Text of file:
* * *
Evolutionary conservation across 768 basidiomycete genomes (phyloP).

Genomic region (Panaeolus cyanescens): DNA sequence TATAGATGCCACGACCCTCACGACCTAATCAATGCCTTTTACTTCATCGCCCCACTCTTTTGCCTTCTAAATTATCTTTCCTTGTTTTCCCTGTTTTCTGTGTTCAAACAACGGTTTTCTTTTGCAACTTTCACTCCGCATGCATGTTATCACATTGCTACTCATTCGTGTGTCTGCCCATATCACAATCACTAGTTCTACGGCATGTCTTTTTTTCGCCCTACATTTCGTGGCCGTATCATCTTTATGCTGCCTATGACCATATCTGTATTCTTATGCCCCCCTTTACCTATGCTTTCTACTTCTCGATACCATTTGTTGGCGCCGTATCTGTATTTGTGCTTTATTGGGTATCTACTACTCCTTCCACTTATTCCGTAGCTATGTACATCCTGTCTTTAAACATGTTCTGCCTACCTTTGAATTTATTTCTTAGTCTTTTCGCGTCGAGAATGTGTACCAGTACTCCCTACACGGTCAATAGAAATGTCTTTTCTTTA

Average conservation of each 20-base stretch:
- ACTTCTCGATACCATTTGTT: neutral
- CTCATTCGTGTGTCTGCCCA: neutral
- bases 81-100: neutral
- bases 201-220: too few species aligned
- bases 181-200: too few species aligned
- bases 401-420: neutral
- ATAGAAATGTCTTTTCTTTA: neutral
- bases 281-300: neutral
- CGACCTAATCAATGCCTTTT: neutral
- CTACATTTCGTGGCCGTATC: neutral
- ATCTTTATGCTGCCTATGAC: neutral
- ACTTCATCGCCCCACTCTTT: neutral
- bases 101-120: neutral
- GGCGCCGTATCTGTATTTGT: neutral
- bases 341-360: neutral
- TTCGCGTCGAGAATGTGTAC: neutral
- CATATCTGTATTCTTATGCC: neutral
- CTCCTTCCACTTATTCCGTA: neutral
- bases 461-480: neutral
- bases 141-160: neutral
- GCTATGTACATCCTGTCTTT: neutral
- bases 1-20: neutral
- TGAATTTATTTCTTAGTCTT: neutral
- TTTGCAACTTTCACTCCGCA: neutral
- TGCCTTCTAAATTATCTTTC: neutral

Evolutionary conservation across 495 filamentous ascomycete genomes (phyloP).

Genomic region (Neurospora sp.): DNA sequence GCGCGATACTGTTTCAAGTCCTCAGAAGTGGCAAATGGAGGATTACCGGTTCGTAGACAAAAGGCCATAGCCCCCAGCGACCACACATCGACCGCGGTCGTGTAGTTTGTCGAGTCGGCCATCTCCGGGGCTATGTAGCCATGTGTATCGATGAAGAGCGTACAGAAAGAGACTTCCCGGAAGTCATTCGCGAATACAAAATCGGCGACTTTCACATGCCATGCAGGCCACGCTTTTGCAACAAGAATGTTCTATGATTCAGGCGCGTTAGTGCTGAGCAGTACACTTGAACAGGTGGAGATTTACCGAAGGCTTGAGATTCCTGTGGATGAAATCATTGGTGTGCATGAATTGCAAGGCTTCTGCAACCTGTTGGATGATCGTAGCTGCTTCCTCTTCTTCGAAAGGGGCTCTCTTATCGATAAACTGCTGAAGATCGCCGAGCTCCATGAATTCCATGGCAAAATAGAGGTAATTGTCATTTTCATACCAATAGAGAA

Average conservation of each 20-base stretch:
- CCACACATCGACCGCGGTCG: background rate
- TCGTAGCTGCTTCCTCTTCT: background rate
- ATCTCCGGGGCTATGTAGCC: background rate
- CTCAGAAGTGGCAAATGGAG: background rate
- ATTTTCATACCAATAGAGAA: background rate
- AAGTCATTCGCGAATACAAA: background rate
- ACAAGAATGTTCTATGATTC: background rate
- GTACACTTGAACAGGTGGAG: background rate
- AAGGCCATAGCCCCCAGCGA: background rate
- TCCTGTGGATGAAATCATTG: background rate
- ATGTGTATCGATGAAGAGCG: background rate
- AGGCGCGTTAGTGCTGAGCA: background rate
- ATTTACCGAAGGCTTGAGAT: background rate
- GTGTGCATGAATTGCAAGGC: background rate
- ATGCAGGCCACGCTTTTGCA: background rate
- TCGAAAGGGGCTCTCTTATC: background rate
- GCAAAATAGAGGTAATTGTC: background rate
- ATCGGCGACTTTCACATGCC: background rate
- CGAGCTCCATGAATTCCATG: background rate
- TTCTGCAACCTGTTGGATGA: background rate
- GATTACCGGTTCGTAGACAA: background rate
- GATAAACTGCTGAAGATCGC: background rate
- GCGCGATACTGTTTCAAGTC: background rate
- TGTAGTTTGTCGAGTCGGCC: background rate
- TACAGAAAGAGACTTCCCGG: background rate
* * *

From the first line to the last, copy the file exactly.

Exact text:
Evolutionary conservation across 768 basidiomycete genomes (phyloP).

Genomic region (Panaeolus cyanescens): DNA sequence TATAGATGCCACGACCCTCACGACCTAATCAATGCCTTTTACTTCATCGCCCCACTCTTTTGCCTTCTAAATTATCTTTCCTTGTTTTCCCTGTTTTCTGTGTTCAAACAACGGTTTTCTTTTGCAACTTTCACTCCGCATGCATGTTATCACATTGCTACTCATTCGTGTGTCTGCCCATATCACAATCACTAGTTCTACGGCATGTCTTTTTTTCGCCCTACATTTCGTGGCCGTATCATCTTTATGCTGCCTATGACCATATCTGTATTCTTATGCCCCCCTTTACCTATGCTTTCTACTTCTCGATACCATTTGTTGGCGCCGTATCTGTATTTGTGCTTTATTGGGTATCTACTACTCCTTCCACTTATTCCGTAGCTATGTACATCCTGTCTTTAAACATGTTCTGCCTACCTTTGAATTTATTTCTTAGTCTTTTCGCGTCGAGAATGTGTACCAGTACTCCCTACACGGTCAATAGAAATGTCTTTTCTTTA

Average conservation of each 20-base stretch:
- ACTTCTCGATACCATTTGTT: neutral
- CTCATTCGTGTGTCTGCCCA: neutral
- bases 81-100: neutral
- bases 201-220: too few species aligned
- bases 181-200: too few species aligned
- bases 401-420: neutral
- ATAGAAATGTCTTTTCTTTA: neutral
- bases 281-300: neutral
- CGACCTAATCAATGCCTTTT: neutral
- CTACATTTCGTGGCCGTATC: neutral
- ATCTTTATGCTGCCTATGAC: neutral
- ACTTCATCGCCCCACTCTTT: neutral
- bases 101-120: neutral
- GGCGCCGTATCTGTATTTGT: neutral
- bases 341-360: neutral
- TTCGCGTCGAGAATGTGTAC: neutral
- CATATCTGTATTCTTATGCC: neutral
- CTCCTTCCACTTATTCCGTA: neutral
- bases 461-480: neutral
- bases 141-160: neutral
- GCTATGTACATCCTGTCTTT: neutral
- bases 1-20: neutral
- TGAATTTATTTCTTAGTCTT: neutral
- TTTGCAACTTTCACTCCGCA: neutral
- TGCCTTCTAAATTATCTTTC: neutral

Evolutionary conservation across 495 filamentous ascomycete genomes (phyloP).

Genomic region (Neurospora sp.): DNA sequence GCGCGATACTGTTTCAAGTCCTCAGAAGTGGCAAATGGAGGATTACCGGTTCGTAGACAAAAGGCCATAGCCCCCAGCGACCACACATCGACCGCGGTCGTGTAGTTTGTCGAGTCGGCCATCTCCGGGGCTATGTAGCCATGTGTATCGATGAAGAGCGTACAGAAAGAGACTTCCCGGAAGTCATTCGCGAATACAAAATCGGCGACTTTCACATGCCATGCAGGCCACGCTTTTGCAACAAGAATGTTCTATGATTCAGGCGCGTTAGTGCTGAGCAGTACACTTGAACAGGTGGAGATTTACCGAAGGCTTGAGATTCCTGTGGATGAAATCATTGGTGTGCATGAATTGCAAGGCTTCTGCAACCTGTTGGATGATCGTAGCTGCTTCCTCTTCTTCGAAAGGGGCTCTCTTATCGATAAACTGCTGAAGATCGCCGAGCTCCATGAATTCCATGGCAAAATAGAGGTAATTGTCATTTTCATACCAATAGAGAA

Average conservation of each 20-base stretch:
- CCACACATCGACCGCGGTCG: background rate
- TCGTAGCTGCTTCCTCTTCT: background rate
- ATCTCCGGGGCTATGTAGCC: background rate
- CTCAGAAGTGGCAAATGGAG: background rate
- ATTTTCATACCAATAGAGAA: background rate
- AAGTCATTCGCGAATACAAA: background rate
- ACAAGAATGTTCTATGATTC: background rate
- GTACACTTGAACAGGTGGAG: background rate
- AAGGCCATAGCCCCCAGCGA: background rate
- TCCTGTGGATGAAATCATTG: background rate
- ATGTGTATCGATGAAGAGCG: background rate
- AGGCGCGTTAGTGCTGAGCA: background rate
- ATTTACCGAAGGCTTGAGAT: background rate
- GTGTGCATGAATTGCAAGGC: background rate
- ATGCAGGCCACGCTTTTGCA: background rate
- TCGAAAGGGGCTCTCTTATC: background rate
- GCAAAATAGAGGTAATTGTC: background rate
- ATCGGCGACTTTCACATGCC: background rate
- CGAGCTCCATGAATTCCATG: background rate
- TTCTGCAACCTGTTGGATGA: background rate
- GATTACCGGTTCGTAGACAA: background rate
- GATAAACTGCTGAAGATCGC: background rate
- GCGCGATACTGTTTCAAGTC: background rate
- TGTAGTTTGTCGAGTCGGCC: background rate
- TACAGAAAGAGACTTCCCGG: background rate